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What Now for Dhoni? Numbers Paint a Not-so-compelling Picture
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Will he retire? When will he retire? Has he already stretched his stay?

 

These are the million dollar questions circulating around MS Dhoni in Indian cricket circles.
 
The opinion is divided. Loyalists say he should stay and play till the 2020 World T20 in Australia and be given the freedom to retire at his own time while others are of the opinion that he is past his peak and should have called it a day few years back. Yet some others want him to be axed based on his numbers post the 2015 World Cup and his ability and ‘intent’ to hit the long ball in the death overs – evidence of which or the lack of it we saw in the recently concluded World Cup.
 
First, let us get this out of the way – Dhoni is an all-time great of the game.
 
He is a legendary ODI batsman – among the greatest of all-time in the format. 10773 runs in 297 innings at an average of 50.57 and strike rate of 87.56 including 10 hundreds and 73 fifties – these are phenomenal numbers especially for a batsman who has batted at number 5 or below for a majority of his career.
 
Dhoni belongs to a select club-50 of just 7 batsmen in ODI cricket history – batsmen who average above 50 (min. 40 ODIs and 1000 runs).
 
He has led India to victory in three major world tournaments – 2007 World T20, 2011 World Cup and the 2013 Champions Trophy.
 
He has also been a T20 great for Chennai Super Kings (CSK) having led them to three IPL and two Champions League T20 titles. He has the highest average for CSK and a strike rate in excess of 140.
 
But here is the problem.
 
Dhoni has never been a T20I great. He has, for some reason, not been able to replicate his success with the bat when playing for India.
 
 
He has scored just 1617 runs in 85 T20I innings. His average of 37.6 is inflated by the 42 ‘not-outs’ in his career. If we consider his Actual Average (Runs Scored per innings), it is a poor 19.02. He has registered just two fifties in his career and his strike rate of 126.13 is almost 14 points lower than his strike rate for CSK. Furthermore, his strike rate from number 5 or 6, from where he batted in a majority of his career innings, is the fourth-lowest among the 23 batsmen who have scored a minimum of 400 runs from these positions in T20I cricket.
 
Dhoni’s boundaries per innings batting ratio of 1.98 in T20I cricket is significantly lower than his ratio of almost 3 when he has batted for CSK.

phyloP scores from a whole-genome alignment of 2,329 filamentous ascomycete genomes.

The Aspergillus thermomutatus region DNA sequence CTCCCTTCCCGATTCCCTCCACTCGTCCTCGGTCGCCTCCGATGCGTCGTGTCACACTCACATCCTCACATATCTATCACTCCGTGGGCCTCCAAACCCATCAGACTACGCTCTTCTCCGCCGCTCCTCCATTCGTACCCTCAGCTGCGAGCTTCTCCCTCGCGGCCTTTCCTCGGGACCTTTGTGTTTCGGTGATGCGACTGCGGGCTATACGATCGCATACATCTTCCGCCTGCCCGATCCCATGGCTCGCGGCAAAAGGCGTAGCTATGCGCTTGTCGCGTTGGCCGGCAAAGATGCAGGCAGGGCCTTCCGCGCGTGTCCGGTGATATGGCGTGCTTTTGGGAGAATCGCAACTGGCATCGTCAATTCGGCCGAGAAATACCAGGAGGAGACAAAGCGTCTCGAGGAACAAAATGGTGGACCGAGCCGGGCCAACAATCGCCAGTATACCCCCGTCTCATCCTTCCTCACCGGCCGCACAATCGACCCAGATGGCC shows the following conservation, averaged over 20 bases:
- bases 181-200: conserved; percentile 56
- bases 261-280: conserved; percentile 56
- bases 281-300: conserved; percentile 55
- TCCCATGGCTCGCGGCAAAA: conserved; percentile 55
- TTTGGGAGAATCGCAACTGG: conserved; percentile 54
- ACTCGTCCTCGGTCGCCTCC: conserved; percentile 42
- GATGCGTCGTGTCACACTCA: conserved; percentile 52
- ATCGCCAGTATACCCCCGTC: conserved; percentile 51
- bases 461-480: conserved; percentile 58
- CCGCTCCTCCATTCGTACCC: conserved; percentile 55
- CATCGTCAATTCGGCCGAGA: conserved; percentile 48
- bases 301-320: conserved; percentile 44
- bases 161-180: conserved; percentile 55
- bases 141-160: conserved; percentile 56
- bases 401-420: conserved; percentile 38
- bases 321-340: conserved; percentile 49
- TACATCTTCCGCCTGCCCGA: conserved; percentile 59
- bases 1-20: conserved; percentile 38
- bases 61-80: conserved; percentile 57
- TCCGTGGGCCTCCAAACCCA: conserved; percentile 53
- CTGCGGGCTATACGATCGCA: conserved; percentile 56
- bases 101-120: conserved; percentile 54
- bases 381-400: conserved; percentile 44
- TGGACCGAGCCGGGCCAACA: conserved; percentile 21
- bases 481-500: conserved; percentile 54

His strike rate in the death overs (17-20) in T20I cricket since 2017 has been just 125. It is the lowest among all batsmen (positions 1-7) in the format (min. 200 runs) in the time period.
 
The bigger issue for Dhoni, however, has been his recent record in ODI cricket.
 
Dhoni’s fortunes have dwindled since the 2015 World Cup. 2016 and 2018 were the worst years for him in terms of run-scoring – he aggregated just 278 runs from 10 innings in 2016 (average of 27.8) and 275 runs from 13 in 2018 (average of 25).
 
 

 

Although he bounced back and averaged 60.61 in 2017 and again has an average of 60 in 2019, it is his strike rate, which has been a huge cause of concern in the last 4 years. It hasn’t crossed 85 in any calendar year in this period and fell to a shocking 71.42 in 2018.
 
 
Among the 31 batsmen who have scored a minimum of 300 runs from positions 5 and 6, since 2016, Dhoni’s strike rate of 81.25 places him at Number 25.
 
Dhoni is not the same hitter he was before 2016. He is not the same finisher he once was. His strike rate in death (overs 40-50) since 2017 is just 119.28 – which is quite average for the slog overs. In fact, for a minimum of 300 runs, his strike rate at the death (for positions 1 to 7) is the second-lowest after Mahmudullah.
 
The problem for Dhoni is two-fold. Neither is he hitting the boundaries nor is he able to rotate the strike which puts a lot of pressure on the non-striker to increase the tempo. His dot-ball percentage of 34.64% in the death overs is the fourth-highest among recognized batsmen whereas his boundary percentage in this phase of play of 48.23% is the fourth-lowest.
 
Overall, in his entire innings, since 2017, Dhoni has a dot-ball percentage of 50.78% - which basically means that he is unable to score of more than half the number of deliveries he faces. Given that he bats at Number 5 and 6, these are very poor returns.
 
It does not come as a surprise then that Dhoni, once the best ODI chaser in the world, is no longer able to finish the job for India. His average in chases fell to 25 and his strike rate dropped to 64.43 in 2018.
 
 
Although Dhoni has scored 404 runs from 8 innings in chases in 2019, his strike rate of 76.66 remains a massive concern. He failed to take India home in two of its biggest matches post 2015 – both in the 2019 World Cup – in Birmingham against England and in Manchester in the semi-final against New Zealand.
 
Dhoni is way past his prime for India. He has been one of the greatest India has ever produced but his spot can no longer be assumed to be as secure as it has been for well over a decade.
 
On Friday, when the selectors name the squad for West Indies more clarity may be forthcoming.

 
 


 
 


 
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Thought of the day

“The Man Who Has Confidence In Himself Gains The Confidence Of Others.”
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